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  • Topic

    cf. versus see

    Wenn ich in einem englischen Text Literatur angebe und mich dabei auf ein bestimmtes Werk (also XY 2001) beziehe, schreibe ich dann eher cf. oder see XY 2001? Oder geht womöglich beides? Oder läßt man beides weg?
    Im Deutschen würde ich an einer solchen Stelle dann übrigens vgl. schreiben.
    Danke für jeden Hinweis!
    Authorastrid15 Mar 03, 13:02
    Das Zitieren ist natürlich schon eine diffizile Sache. Das fängt ja schon damit an, daß man "naturwissenschaftlich" oder "geisteswissenschaftlich" zitieren kann. Ich verwende eigentlich am liebsten die naturwissenschaftlich Zitierweise und die andere nur, wenn ich muß. Die naturwissenschaftliche ist ja grundsätzliche sehr spartanisch (was ich gut finde, diese ewigen Anmerkungen gehen mir auf die Nerven). Da lasse ich das "siehe", "vgl." bzw. "see", "cf." weitgehend weg. Nur wenn es mir sehr wichtig erscheint, benutze ich das, quasi als Verstärkung. Ich habe allerdings keine Ahnung, ob es da nicht vielleicht doch eine Regel gibt. Das cf. verwende ich, wenn es nötig ist im Text.

    So, jetzt habe ich nochmal in ein paar englischsprachige Fachbücher geschaut. Dort wird "see" in erster Linie verwendet um auf andere Teile im Buch hinzuweisen (see Appendix, see Chapter X). Bei Literaturangaben habe ich es nur sehr selten gefunden und dann nur, wenn der Autor auf eine bestimmte Stelle in dem zitierten Werk ausdrücklich hinweisen wollte (e.g. "...(see the example given by Hesse and Wapnish <1985: 70>).
    #1AuthorNadja O.15 Mar 03, 14:40
    I agree with Nadja that 'see' is clearer and more modern, and scarcely longer. 'Cf.' is probably on its way out. And I agree re the general tendency to avoid footnotes and abbreviations wherever possible.

    But as I understand it, even though 'see' and 'cf.' are often used nowadays as if they were completely interchangeable, there is in fact a slight technical difference. Namely, 'cf.' literally means not 'see' but 'compare' (Lat. 'confer'). So traditionally 'see' points to additional information that expands further on the argument made in the text, such as a more detailed source, whereas 'cf.' points to a somewhat similar source whose differences may actually be the feature most worth noting.

    I would expect 'siehe' and 'vgl.' to show exactly the same difference; perhaps native speakers can confirm.

    By the way, the old abbreviation for 'see' is actually 'v.' (Lat. 'vide'), but this has largely been dropped, as it looks like so many other V-things. (Like versus, or verb, or...)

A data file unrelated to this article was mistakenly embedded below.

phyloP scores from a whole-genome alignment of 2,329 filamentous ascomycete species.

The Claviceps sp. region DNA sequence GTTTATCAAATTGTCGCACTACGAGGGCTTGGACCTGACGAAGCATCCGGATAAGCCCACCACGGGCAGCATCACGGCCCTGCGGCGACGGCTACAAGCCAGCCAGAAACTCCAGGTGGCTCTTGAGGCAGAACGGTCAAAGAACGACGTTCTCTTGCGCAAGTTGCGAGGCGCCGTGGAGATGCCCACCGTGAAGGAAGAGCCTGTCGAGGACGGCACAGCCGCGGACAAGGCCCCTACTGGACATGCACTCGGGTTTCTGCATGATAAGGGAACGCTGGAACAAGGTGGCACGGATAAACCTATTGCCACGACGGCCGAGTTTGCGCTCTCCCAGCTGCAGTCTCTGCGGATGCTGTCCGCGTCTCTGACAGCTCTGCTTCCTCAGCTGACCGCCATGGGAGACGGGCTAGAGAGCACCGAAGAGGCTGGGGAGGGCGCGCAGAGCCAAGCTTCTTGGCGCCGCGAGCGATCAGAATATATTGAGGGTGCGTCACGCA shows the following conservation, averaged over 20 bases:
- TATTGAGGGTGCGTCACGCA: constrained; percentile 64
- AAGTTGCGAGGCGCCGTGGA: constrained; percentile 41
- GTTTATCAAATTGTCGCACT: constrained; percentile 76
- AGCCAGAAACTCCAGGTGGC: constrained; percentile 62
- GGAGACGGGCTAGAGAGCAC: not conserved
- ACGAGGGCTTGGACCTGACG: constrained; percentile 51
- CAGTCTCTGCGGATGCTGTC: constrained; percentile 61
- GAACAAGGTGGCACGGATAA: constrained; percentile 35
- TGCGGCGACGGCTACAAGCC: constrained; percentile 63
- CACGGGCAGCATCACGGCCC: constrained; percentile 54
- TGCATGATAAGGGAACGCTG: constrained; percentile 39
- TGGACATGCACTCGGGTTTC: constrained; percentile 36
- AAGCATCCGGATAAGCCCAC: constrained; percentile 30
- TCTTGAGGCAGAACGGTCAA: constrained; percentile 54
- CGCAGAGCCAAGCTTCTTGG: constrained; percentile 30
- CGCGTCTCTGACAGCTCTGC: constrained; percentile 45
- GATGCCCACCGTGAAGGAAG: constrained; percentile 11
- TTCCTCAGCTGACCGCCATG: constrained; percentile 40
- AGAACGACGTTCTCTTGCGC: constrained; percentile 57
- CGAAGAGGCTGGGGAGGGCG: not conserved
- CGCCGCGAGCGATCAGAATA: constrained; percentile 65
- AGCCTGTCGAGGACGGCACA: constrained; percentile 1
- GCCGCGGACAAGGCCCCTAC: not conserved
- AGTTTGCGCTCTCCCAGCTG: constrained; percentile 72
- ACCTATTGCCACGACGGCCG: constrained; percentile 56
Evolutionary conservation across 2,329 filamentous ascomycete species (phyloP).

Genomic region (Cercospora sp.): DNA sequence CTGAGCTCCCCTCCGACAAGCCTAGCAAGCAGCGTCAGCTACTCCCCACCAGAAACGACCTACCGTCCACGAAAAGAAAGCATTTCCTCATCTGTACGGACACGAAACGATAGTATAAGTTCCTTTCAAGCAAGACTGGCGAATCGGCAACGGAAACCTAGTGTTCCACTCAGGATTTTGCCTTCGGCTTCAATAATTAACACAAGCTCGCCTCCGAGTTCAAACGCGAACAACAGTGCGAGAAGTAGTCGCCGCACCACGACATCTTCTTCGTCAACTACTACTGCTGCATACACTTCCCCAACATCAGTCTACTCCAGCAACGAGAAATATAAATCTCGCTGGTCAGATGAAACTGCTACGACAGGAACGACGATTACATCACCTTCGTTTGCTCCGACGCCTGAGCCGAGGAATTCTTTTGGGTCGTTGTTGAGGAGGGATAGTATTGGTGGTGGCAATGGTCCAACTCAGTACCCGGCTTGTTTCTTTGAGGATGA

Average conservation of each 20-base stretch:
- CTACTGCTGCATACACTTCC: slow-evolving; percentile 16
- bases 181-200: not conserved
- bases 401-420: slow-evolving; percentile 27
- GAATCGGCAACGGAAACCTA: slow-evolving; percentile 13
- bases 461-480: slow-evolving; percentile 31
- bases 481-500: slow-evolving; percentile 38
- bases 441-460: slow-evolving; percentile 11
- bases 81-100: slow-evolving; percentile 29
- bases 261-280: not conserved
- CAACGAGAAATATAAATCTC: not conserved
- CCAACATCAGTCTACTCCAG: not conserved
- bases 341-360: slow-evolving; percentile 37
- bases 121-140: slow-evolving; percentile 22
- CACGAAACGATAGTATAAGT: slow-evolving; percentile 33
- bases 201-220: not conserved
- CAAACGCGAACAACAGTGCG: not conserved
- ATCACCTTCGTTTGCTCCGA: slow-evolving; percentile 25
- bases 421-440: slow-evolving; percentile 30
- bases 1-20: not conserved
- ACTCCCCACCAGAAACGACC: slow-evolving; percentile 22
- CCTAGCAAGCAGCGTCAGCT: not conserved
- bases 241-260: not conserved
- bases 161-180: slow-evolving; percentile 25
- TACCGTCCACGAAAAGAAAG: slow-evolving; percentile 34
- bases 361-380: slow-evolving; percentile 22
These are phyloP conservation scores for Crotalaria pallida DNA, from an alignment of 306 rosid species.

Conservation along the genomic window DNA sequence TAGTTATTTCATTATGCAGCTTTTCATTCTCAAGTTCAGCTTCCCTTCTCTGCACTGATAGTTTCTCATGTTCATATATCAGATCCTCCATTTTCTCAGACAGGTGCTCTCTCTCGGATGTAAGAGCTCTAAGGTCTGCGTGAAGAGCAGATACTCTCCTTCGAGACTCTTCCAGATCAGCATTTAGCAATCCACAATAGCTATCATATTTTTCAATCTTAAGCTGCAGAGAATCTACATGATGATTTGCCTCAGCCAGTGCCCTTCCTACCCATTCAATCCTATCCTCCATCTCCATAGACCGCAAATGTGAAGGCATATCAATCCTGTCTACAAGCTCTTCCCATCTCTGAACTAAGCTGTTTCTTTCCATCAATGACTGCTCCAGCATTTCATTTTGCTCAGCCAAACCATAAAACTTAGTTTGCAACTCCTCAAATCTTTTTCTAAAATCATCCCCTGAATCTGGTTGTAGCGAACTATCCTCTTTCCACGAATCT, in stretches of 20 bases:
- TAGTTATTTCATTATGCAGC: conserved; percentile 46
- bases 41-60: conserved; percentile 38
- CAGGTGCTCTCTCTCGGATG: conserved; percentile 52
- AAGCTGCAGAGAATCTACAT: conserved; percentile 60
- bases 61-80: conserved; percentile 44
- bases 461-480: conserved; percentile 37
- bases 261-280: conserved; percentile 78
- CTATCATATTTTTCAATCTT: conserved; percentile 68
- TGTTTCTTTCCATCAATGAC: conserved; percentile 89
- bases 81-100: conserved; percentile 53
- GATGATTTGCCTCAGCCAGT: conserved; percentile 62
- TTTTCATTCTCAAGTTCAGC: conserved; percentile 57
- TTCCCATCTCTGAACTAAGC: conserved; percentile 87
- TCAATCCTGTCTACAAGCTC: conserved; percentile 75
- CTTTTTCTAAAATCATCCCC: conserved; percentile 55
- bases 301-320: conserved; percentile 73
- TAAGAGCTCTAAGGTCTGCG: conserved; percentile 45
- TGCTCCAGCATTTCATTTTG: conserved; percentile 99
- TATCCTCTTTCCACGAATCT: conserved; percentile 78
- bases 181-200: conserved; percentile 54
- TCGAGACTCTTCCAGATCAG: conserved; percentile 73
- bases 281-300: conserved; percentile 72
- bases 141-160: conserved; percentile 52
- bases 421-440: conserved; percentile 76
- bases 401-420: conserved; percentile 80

#2AuthorHil15 Mar 03, 17:54
    Yes, Hil, I'd say that strictly speaking the difference between "vgl." and "siehe" reflects what you say about "cf." and "see". But in German this distinction isn't being observed by a lot of people either.
    #3Authorrob-byyyyy :-)15 Mar 03, 18:06
    Agree with all of the above, and would also add that the increasing rarity of 'cf.' is part of the continuing movement to drop Latinisms in AE in favor of the vernacular.

    The only abbreviated Latin usages still commonly in use in that come to mind are these--for speech: a.m., p.m, and [mostly expats:] c.v.; occasionally you hear e.g. and i.e. In writing, a few more are seen in general use (outside of text citation or other specialized areas), viz.: et al., etc., n.b., p.s., vs., viz., and Q.E.D.

    This list is personal in the sense that I've used all the ones in the first group in speech, and all the ones in the second in writing; others may have different usage.

    (The Beatles' "P.S., I Love You" was unusual in hearing this spoken, but you could argue it's a special case because it's reciting something that was written.)
    #4AuthorPeter &lt;us&gt;16 Mar 03, 01:06
    cf. = “see by way of comparison" and not simply "see"
    just as vgl. is improperly used when it simply is used automatically in a reference and does not add further opinions that are offered as a contrast or comparison to the first (and are not merely the reference to the quotation).

    "see by way of comparison" by the way is from The Chicago Manual of Style
    #5Author rcurtis (1013901) 26 Jun 14, 12:29
    Properly used, cf. ("compare") and see have distinct (if similar) meanings. That distinction can help readers decide whether pursuing the reference will be worthwhile.

    In my observation, "cf." still gets used in legal writings, at least.
    #6AuthorHappyWarrior (964133) 26 Jun 14, 12:44
 ­ automatisch zu ­ ­ umgewandelt